Anzu measured 3 or more meters in length and 1.5 meters in height at the hips, and is estimated to have weighed up to 200 kilograms, making it the largest known oviraptorosaur from North America.
Anzu resembled other related oviraptorosaurs, possessing features such as a toothless beak, a head crest, long limbs, and a relatively short tail, but its skeleton is the most complete of any North American oviraptorosaur yet found.
When first described, Anzu was classified as a caenagnathid oviraptorosaur, and as a possible sister species to Caenagnathus:
HistoryEditThe known fossils of Anzu were first discovered in the Hell Creek Formation of North and South Dakota during the 1990s. These remains belonged to about four different individuals, and were stored at various museums across the United States.
Three researchers, Emma Schachner of the University of Utah, Matthew Lamanna of the Carnegie Museum of Natural History and Tyler Lyson of the National Museum of Natural History of the Smithsonian Institution, assisted by Hans-Dieter Sues of the Smithsonian, realized in 2006 that the various remains likely belonged to a new species of oviraptorosaur. The creature's bird-like anatomy and occurrence in the Hell Creek Formation led to it being nicknamed the "chicken from hell" by those who were studying it. Lamanna, who named the creature, originally wanted to use either a Latin or Greek version of the words "chicken from hell", but found that the nickname did not work well when translated to those languages. Instead, he named the oviraptorosaur Anzu wyliei, after the feathered demon Anzû from ancient Sumerian mythology. The specific name wyliei honors Wylie J. Tuttle, who is the grandson of donors to the Carnegie Museum of Natural History.
The main fossil remains of Anzu are being held at the Carnegie Museum of Natural History in Pittsburgh, and a cast mounted skeleton is on display there.
Fossils of Anzu have been found in the Hell Creek Formation, which 66 million years ago was a subtropical floodplain. This meant that the species likely had a significantly different lifestyle from its Asian counterparts, which lived in more arid conditions.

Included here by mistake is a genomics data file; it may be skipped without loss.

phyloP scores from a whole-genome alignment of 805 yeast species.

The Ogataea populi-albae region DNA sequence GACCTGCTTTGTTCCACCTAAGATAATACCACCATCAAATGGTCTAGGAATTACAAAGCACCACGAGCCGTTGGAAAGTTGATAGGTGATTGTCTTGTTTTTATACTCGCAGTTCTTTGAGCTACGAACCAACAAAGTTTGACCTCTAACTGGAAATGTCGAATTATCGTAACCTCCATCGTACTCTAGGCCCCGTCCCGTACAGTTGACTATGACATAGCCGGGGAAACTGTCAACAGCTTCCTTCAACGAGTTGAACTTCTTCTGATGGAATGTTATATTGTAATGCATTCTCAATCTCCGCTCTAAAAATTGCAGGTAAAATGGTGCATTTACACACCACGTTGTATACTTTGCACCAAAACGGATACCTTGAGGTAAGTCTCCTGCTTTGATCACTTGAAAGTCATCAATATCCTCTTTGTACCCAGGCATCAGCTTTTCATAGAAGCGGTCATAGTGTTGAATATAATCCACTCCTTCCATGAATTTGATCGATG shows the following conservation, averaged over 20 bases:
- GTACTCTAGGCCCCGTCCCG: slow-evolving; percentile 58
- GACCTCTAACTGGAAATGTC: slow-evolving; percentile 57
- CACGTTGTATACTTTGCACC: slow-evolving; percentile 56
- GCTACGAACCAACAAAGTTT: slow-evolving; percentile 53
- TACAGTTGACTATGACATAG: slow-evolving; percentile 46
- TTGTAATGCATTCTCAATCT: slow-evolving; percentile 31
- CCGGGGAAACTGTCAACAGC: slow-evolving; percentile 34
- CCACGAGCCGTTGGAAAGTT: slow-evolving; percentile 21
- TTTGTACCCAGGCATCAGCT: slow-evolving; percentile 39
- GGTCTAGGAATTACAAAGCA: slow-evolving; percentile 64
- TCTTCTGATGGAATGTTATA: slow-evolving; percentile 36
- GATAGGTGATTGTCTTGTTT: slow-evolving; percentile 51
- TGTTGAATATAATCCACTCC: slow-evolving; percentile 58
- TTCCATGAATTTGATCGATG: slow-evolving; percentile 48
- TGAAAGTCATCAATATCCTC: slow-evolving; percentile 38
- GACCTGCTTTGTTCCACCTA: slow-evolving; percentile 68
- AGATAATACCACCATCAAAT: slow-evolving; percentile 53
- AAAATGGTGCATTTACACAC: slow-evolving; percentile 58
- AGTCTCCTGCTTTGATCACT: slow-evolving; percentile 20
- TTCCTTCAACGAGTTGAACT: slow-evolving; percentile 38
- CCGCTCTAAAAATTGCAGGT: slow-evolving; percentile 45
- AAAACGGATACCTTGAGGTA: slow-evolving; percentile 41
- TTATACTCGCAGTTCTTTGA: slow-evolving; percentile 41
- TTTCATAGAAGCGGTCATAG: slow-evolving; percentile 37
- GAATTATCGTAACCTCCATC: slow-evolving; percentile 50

Anzu was likely an omnivore, as it jaw structure suggests it could eat a variety of different food items such as plants, small animals, and possibly eggs. However, its beak was not as heavily built as in its Asian relatives.
Anzu has one of the largest crests in any known oviraptorosaur. It was quite thin and would probably not be able to take much stress. As such, it was most likely used for display.
Some of the fossils of Anzu show evidence of injury, such as a healed broken rib and an arthritic toe likely caused by ripping a tendon away from the bone. It is not certain if these injuries were inflicted by others of its kind or by attacking predators.
- ↑ 1.0 1.1 1.2 1.3 Lamanna, M. C.; Sues, H. D.; Schachner, E. R.; Lyson, T. R. (2014). "A New Large-Bodied Oviraptorosaurian Theropod Dinosaur from the Latest Cretaceous of Western North America". PLoS ONE 9 (3): e92022. doi:10.1371/journal.pone.0092022.
- ↑ 2.0 2.1 2.2 Fawcett, Kirstin (March 19, 2014). "Scientists Discover a Large and Feathered Dinosaur that Once Roamed North America". Smithsonianmag.com. Retrieved March 20, 2014.
- ↑ 3.0 3.1 3.2 Sample, Ian (March 19, 2014). "Dinosaur dubbed 'chicken from hell' was armed and dangerous". The Guardian. Retrieved March 20, 2014.
- ↑ Ritter, Malcolm (March 20, 2014). "'Chicken from hell' dinosaur gets a proper name". Associated Press. Retrieved March 20, 2014.
- ↑ 5.0 5.1 "One Scary Chicken—New species of large, feathered dinosaur discovered". Smithsonian Science. March 19, 2014. Retrieved March 20, 2014.